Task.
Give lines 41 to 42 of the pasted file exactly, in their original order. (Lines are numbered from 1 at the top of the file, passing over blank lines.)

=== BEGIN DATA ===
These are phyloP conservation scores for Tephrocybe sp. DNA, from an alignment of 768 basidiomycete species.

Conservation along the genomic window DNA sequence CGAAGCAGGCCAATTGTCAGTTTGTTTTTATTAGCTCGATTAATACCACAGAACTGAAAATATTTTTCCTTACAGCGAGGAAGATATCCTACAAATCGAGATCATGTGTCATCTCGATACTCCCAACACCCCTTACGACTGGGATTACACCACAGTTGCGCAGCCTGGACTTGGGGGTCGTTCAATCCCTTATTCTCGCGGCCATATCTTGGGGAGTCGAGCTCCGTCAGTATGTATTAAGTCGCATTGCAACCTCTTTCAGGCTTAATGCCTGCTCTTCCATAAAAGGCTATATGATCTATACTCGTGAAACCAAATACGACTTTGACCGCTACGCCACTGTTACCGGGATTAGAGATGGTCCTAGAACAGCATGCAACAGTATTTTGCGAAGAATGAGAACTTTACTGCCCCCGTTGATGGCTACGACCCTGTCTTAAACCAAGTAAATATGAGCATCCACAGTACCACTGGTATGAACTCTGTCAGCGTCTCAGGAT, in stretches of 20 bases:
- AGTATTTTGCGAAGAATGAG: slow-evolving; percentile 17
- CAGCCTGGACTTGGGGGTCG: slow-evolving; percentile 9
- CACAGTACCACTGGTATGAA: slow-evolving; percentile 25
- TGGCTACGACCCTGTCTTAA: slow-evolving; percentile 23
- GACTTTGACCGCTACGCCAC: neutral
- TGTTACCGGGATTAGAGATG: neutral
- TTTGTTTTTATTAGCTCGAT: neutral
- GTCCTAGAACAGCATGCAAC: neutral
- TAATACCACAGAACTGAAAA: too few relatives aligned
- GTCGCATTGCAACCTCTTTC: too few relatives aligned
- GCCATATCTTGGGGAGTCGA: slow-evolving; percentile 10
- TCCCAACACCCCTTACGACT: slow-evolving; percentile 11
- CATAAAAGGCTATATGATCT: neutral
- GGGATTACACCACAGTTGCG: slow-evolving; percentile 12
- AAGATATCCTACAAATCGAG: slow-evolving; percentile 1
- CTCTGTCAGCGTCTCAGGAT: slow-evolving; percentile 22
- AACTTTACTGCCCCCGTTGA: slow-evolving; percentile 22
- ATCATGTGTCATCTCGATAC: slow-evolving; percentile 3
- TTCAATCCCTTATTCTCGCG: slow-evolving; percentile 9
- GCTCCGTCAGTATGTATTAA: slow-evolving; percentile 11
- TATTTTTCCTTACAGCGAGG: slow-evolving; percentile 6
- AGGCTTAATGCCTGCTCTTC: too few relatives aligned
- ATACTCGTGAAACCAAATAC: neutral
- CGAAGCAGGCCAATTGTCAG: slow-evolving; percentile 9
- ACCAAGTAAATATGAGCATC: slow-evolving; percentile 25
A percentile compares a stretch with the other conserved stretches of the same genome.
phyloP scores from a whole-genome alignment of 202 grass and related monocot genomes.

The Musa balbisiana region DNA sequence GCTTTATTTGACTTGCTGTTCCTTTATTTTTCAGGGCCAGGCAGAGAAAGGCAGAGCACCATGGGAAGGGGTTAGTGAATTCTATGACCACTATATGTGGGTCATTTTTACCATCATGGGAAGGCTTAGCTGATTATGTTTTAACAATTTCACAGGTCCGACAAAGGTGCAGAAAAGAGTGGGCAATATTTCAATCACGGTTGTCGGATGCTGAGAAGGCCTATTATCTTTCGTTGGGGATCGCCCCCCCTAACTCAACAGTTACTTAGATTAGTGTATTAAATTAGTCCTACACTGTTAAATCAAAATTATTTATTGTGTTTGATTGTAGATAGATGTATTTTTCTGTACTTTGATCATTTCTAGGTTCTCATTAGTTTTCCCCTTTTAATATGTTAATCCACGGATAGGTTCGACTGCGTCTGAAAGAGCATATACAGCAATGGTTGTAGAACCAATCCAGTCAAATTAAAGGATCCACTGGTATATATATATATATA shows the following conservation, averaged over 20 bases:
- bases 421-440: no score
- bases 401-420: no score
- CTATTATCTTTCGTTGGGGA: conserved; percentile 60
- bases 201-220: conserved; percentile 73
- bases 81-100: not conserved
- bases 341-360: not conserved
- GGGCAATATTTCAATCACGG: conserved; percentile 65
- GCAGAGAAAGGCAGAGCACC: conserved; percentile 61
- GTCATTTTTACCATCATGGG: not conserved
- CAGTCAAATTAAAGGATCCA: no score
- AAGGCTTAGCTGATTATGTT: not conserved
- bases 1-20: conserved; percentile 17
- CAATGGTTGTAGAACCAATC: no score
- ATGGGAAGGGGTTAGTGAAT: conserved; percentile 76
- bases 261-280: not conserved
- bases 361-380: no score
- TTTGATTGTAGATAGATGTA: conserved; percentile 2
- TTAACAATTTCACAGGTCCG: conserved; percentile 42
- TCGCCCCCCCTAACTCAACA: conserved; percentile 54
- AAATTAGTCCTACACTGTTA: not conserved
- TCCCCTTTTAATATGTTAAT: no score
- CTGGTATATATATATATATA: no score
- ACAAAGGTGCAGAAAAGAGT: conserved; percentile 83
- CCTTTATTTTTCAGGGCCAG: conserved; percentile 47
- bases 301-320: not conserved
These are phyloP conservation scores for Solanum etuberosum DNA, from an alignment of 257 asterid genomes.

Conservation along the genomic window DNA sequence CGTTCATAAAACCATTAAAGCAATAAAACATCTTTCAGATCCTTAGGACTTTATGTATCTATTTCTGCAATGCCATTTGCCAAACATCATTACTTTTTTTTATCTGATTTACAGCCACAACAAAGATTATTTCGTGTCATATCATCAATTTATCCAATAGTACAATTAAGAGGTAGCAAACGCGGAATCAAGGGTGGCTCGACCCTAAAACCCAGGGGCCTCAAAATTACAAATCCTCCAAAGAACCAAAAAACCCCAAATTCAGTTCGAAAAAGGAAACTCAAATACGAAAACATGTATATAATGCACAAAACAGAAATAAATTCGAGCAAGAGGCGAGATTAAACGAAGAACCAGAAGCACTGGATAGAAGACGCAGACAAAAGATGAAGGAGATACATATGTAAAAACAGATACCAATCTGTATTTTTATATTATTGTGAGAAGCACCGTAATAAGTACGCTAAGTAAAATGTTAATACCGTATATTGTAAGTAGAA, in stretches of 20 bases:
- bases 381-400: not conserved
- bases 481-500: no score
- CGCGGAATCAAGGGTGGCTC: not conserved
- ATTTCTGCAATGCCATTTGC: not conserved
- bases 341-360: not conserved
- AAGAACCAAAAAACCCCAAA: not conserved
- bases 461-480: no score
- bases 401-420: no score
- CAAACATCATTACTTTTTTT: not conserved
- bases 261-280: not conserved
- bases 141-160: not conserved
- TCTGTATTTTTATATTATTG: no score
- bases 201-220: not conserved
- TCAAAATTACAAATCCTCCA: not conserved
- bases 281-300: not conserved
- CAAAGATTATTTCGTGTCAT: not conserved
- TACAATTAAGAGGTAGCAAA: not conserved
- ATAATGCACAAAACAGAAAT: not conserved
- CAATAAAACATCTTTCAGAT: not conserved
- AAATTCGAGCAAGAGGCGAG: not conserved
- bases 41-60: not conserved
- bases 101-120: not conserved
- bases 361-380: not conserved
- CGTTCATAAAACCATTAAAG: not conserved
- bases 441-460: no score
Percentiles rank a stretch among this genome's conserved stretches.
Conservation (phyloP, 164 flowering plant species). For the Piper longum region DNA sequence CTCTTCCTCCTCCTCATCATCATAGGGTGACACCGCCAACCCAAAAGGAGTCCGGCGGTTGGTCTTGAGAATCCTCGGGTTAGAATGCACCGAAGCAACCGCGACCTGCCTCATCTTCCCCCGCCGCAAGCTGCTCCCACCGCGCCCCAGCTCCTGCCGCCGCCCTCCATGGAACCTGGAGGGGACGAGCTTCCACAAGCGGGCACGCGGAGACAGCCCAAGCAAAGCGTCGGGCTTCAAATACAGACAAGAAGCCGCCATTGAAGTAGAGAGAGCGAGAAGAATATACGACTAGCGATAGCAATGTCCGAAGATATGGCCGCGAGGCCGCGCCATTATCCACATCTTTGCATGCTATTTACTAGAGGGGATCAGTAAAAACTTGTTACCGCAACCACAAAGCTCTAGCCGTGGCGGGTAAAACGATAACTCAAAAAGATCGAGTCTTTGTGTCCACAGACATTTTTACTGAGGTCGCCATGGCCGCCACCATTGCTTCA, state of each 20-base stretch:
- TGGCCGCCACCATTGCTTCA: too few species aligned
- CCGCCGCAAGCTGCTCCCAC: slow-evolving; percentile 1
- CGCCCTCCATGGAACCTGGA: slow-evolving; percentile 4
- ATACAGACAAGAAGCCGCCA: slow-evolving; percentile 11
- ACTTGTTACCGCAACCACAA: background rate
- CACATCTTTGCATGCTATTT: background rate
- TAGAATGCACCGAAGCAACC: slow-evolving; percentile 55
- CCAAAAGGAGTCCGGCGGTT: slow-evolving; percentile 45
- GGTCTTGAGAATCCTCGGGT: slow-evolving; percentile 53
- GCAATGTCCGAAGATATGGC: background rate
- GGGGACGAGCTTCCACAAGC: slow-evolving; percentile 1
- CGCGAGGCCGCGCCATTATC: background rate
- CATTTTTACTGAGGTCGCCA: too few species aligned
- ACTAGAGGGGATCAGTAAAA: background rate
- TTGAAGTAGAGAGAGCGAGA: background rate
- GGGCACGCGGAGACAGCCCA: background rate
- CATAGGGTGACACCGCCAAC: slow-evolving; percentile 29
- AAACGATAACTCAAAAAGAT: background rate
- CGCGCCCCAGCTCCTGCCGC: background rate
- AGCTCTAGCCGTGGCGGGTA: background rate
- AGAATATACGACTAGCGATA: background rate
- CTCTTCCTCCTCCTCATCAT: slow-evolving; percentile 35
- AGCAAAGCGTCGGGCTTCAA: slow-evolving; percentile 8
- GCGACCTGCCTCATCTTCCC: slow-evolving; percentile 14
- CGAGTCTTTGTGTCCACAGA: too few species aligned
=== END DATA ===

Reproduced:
- AAGGCTTAGCTGATTATGTT: not conserved
- bases 1-20: conserved; percentile 17